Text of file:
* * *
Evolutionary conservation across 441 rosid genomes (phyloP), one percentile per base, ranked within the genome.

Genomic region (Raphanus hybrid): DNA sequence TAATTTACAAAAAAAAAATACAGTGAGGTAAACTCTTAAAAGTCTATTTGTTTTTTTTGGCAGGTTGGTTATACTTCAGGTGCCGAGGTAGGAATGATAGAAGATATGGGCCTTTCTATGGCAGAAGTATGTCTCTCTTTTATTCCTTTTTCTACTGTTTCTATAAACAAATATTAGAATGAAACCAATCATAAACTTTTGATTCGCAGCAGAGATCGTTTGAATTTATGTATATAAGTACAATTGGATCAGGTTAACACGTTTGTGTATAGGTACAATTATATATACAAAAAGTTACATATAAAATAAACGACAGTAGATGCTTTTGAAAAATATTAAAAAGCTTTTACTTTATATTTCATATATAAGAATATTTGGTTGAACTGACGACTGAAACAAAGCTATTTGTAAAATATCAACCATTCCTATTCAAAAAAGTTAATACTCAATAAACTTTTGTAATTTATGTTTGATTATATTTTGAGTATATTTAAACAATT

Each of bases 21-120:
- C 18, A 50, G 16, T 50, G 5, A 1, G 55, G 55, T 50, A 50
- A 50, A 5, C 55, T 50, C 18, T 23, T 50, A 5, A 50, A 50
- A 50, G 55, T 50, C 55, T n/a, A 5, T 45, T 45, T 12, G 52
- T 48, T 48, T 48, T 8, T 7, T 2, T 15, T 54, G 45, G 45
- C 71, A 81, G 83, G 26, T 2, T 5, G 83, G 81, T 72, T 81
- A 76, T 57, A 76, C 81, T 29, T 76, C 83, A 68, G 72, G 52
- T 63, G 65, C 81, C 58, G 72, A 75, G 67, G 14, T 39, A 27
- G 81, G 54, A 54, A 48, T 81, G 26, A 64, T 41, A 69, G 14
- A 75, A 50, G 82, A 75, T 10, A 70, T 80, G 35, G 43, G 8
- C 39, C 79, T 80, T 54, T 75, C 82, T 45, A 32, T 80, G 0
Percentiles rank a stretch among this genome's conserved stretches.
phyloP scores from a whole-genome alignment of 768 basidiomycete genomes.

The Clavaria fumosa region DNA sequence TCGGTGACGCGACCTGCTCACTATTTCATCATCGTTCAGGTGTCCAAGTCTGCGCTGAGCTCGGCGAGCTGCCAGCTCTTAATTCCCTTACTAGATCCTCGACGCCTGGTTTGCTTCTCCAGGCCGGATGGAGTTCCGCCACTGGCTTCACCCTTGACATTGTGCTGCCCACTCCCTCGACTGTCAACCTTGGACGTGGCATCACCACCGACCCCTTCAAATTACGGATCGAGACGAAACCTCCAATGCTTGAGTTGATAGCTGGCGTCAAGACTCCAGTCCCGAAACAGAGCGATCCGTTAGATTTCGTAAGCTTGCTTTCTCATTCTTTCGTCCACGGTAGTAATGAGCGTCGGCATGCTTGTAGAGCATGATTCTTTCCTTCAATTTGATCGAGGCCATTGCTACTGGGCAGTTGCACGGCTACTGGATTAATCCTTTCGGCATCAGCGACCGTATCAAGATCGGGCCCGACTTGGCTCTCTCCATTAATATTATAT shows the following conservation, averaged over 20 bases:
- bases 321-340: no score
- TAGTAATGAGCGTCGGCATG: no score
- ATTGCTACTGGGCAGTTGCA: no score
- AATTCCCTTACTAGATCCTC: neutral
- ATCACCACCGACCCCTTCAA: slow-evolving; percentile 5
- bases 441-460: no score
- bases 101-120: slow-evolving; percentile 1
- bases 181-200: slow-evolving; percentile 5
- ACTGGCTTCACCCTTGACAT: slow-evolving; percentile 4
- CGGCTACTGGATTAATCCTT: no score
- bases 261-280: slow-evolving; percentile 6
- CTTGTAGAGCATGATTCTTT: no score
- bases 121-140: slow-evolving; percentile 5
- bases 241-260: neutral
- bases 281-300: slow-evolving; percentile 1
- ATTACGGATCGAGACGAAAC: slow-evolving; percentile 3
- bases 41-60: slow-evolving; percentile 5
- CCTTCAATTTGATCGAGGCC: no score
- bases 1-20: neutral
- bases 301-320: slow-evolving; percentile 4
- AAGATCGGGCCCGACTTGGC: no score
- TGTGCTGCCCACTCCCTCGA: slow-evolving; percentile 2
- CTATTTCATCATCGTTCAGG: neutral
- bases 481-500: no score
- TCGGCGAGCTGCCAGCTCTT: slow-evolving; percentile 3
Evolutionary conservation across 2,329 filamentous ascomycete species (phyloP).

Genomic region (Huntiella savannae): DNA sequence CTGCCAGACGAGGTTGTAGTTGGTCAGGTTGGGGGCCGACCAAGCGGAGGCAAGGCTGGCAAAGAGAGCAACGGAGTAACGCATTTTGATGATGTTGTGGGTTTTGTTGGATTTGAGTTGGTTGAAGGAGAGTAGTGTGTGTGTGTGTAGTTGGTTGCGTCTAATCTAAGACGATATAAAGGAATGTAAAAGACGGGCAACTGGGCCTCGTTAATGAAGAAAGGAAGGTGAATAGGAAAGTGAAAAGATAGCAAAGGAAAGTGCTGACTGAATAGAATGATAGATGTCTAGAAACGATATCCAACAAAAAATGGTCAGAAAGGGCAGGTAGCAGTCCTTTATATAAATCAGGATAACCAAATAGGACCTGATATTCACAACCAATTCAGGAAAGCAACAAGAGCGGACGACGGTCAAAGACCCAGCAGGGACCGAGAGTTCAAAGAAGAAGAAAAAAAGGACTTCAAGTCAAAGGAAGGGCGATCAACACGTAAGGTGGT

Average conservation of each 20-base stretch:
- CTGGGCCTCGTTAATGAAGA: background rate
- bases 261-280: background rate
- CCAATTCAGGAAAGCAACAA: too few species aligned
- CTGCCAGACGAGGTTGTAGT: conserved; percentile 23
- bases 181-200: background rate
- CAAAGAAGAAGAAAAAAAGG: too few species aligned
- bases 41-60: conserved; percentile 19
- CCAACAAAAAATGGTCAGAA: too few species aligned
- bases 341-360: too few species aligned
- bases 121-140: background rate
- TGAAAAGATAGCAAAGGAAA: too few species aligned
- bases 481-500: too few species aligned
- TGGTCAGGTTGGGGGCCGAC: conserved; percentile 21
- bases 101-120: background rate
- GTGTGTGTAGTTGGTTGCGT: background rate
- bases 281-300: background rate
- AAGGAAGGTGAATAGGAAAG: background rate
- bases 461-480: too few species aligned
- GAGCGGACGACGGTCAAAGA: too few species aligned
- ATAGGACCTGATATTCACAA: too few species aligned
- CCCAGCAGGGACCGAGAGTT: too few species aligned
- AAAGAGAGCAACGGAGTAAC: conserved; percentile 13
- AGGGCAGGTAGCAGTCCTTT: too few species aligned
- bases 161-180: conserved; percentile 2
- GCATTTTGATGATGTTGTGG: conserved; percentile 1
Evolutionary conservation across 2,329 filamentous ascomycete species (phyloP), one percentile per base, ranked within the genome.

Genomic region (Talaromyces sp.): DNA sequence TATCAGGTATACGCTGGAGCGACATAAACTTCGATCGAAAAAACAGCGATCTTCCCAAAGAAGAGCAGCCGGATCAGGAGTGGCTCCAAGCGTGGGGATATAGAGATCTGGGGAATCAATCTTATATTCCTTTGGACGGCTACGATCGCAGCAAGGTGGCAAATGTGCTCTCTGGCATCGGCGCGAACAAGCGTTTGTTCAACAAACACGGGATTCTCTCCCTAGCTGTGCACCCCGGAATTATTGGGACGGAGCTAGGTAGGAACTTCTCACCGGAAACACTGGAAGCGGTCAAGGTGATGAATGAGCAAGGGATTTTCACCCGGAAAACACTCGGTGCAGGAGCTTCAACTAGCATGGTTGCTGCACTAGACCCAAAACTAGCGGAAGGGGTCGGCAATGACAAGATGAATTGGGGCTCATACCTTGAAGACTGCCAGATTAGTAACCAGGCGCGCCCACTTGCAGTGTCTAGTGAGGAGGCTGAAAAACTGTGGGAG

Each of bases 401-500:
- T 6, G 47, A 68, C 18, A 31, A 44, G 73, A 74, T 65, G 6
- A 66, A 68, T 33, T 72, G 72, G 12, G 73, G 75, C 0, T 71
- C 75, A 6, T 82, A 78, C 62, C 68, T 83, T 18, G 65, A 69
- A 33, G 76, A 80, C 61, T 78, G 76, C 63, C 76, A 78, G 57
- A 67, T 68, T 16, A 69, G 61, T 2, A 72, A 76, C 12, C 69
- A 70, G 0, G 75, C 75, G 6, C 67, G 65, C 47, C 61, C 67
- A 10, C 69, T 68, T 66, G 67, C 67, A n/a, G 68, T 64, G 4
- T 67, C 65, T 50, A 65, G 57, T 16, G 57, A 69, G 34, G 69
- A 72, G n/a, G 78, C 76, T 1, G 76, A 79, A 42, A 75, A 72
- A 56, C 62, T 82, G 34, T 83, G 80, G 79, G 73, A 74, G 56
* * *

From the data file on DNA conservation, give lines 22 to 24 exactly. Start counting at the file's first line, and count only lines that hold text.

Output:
- bases 441-460: no score
- bases 101-120: slow-evolving; percentile 1
- bases 181-200: slow-evolving; percentile 5